Bill Peet was a name I recognized as a pretty famous writer, so I grabbed this book despite the cover which looked like something off of Schoolhouse Rock (and therefore appeared dated–no disrespect to Schoolhouse Rock intended!). When I was doing my bit of research to find out something about him (because, for the life of me, I couldn’t remember anything else he’d written!), I discovered that, in fact, I was not very familiar with him at all! His bibliography is impressive—over thirty books written and illustrated for children—but I found that I was much more familiar with his filmography! He worked at Disney for twenty-seven years and is, apparently, the “storyman” behind the original 101 Dalmatians movie and The Sword in the Stone; for 101 Dalmatians, he also wrote the script. I think perhaps that I read his books as a child—I read pretty much everything the library had to offer—but although his illustrations look familiar, none of his book titles ring a bell.
Countdown to Christmas tells the story of one year during the 1960s at Santa’s workshop when Santa goes on a “Kick” (according to Prancer) about updating himself and his work only to discover that the “old” him is just what Christmas needs. Santa is worried about keeping up with the times and starts to do a full makeover of his operation, starting with tossing his old, special sack and repainting the sleigh in tie-dye colors to replace the standard red until next year, when he plans to replace it with a jet. Everyone else at the North Pole has serious reservations about these changes, but Santa plunges ahead with all the alterations. When he discovers that his new, synthetic sack won’t hold all the toys—it’s not magic, after all—he realizes the error of his ways and heads out into the night to find the old, patched sack he tossed out of the window in his haste to modernize. He has almost given up when he finds a big walrus wearing his sack as a hat. He trades his cap for the sack and rushes home to finish his preparations for his duties, restoring the sleigh to its original appearance and relishing the traditional trappings of his yearly trip. A final cry of, “A cool Christmas to all! And a groovy New Year!” finishes the tale.
The story is told in rhyming couplets and is peppered with slang from the sixties (which is fitting to the theme of the story but could be hard to follow for a child who is completely unfamiliar with stereotypical sixties speech). Peet manages to maintain a stable rhythm and keeps his rhymes from seeming too contrived despite the length of the book, so reading it aloud is a pleasure. The book feels like a cautionary tale about jumping too quickly into fads and reminds us that time-honored tradition is never really out of style—at least at Christmas!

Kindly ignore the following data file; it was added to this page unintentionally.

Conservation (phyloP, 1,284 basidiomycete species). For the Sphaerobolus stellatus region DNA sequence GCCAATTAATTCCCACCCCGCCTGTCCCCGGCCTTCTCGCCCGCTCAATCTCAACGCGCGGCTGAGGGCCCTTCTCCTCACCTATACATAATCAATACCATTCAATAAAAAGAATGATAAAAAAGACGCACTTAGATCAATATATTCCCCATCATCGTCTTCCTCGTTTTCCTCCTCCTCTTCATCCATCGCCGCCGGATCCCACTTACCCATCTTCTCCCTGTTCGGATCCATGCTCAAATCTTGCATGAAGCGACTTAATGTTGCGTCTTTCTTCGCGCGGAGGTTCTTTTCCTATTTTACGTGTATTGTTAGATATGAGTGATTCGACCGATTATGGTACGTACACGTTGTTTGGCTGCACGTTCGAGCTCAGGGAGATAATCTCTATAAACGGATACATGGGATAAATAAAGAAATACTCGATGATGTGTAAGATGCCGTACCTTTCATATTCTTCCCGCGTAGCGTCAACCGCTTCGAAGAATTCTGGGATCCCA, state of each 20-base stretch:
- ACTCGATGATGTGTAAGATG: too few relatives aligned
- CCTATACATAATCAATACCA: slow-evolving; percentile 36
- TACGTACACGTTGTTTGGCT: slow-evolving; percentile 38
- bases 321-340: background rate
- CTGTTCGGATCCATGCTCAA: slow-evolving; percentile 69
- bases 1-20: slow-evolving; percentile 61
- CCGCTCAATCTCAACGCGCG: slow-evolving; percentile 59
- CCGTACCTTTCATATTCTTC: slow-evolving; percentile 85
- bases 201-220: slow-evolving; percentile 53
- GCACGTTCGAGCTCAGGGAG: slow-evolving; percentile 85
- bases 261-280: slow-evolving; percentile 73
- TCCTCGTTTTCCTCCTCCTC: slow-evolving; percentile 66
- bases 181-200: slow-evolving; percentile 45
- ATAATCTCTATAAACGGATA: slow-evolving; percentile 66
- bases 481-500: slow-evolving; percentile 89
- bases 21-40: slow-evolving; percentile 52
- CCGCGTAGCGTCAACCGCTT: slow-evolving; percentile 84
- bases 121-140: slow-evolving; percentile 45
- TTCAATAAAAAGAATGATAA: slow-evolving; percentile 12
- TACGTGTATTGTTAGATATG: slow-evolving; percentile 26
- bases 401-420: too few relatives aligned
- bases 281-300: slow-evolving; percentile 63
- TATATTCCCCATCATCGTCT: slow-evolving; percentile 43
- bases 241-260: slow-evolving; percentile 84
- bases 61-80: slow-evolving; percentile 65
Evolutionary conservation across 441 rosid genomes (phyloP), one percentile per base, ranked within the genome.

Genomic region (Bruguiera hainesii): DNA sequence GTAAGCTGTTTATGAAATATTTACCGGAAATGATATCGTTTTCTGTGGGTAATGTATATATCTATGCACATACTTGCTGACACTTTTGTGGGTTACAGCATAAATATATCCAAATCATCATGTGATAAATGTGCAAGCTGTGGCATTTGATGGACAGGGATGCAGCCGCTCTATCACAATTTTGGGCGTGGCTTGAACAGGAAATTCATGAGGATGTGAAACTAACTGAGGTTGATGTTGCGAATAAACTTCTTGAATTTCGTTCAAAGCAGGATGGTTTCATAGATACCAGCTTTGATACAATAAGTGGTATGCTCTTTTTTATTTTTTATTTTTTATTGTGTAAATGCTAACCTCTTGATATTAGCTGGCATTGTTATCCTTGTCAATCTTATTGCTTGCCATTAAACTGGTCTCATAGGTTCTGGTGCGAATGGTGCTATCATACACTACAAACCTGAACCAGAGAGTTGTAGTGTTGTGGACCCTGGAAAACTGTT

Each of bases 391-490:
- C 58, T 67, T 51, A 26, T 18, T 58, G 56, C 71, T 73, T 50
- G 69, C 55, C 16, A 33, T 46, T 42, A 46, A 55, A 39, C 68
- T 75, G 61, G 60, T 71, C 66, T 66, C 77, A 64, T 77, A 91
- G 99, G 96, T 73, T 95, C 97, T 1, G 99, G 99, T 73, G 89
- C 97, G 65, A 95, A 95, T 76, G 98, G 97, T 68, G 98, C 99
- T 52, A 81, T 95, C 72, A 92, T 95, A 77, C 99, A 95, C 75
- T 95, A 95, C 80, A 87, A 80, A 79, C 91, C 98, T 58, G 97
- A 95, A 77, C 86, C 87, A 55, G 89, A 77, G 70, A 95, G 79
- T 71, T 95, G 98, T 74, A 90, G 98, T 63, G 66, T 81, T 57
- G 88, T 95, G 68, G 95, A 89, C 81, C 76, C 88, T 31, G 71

Peet is, of course, famous for his illustrations, and this book is no exception. Although the cover illustration—a snow-covered factory releasing pink smoke into a starless, black sky—caught my eye for the wrong reasons, the rest of the drawings, although very much an older style of illustration, do not feel out-of-date like some books printed in this era can seem. The illustrations are done in colored pencil and India ink and are very rich and detailed. Shading and texture are very important aspects of the art in this book, and they show what great care went into each drawing. Some of the illustrations span two pages, and others are simple scenes that change from page to page. The text is set in white space reserved on each page and never fills more than half of the page (usually about a third of it). Every page features a full-color illustration.
GirlChild’s Reactions: GirlChild did not have any specific reactions to this book despite the fact that she listened attentively from the back seat as I read it. Not being a fan of Cartoon Network or Scooby Doo (although one of her daddy’s old Scooby Doo mystery books is an occasional random pick for bedtime reading) and having grandparents who aren’t stuck in their youth, she hasn’t heard much sixties slang and wouldn’t get the point of it in this book anyway at this age. The whole concept of fads and tradition is also kind of lost on her since she’s not old enough to get into trends or be very aware of traditions either, so, to her, this was just a fun story about Santa, and she enjoyed it as such. (We never taught her to believe that Santa brings her presents, so she has only a basic understanding of Santa lore and enjoys him as just a story character at Christmas time. Judging from her incredulous response to seeing a Santa at an IKEA recently and the way she responded when a greeter somewhere asked her if she was looking forward to Santa visiting, I am fairly sure she thinks Santa belongs at the “firehouse” (fire station) across the street because that’s the only exposure she’s had to Santa impersonators! My child is weird.)
My mother claims we own Chester the Worldly Pig, and The Wump World looks increasingly familiar the more often I gaze at the cover. I think his other books should be worth a peek, too, as they (the ones published by Houghton Mifflin, at least) are still in print despite being published from the late 1950s through 1990. Although Countdown to Christmas was fun and funky, this groovy book might be best shared with a child of the 60s or elementary age children who can appreciate the sentiments.
Additional titles (recommended by others who better remember his works):
For more information:
Homepage for Bill Peet (This is far from the most professional-looking website I’ve ever seen, but it appears to draw from his autobiography and interviews and has the most detailed information compiled in one place that I found.)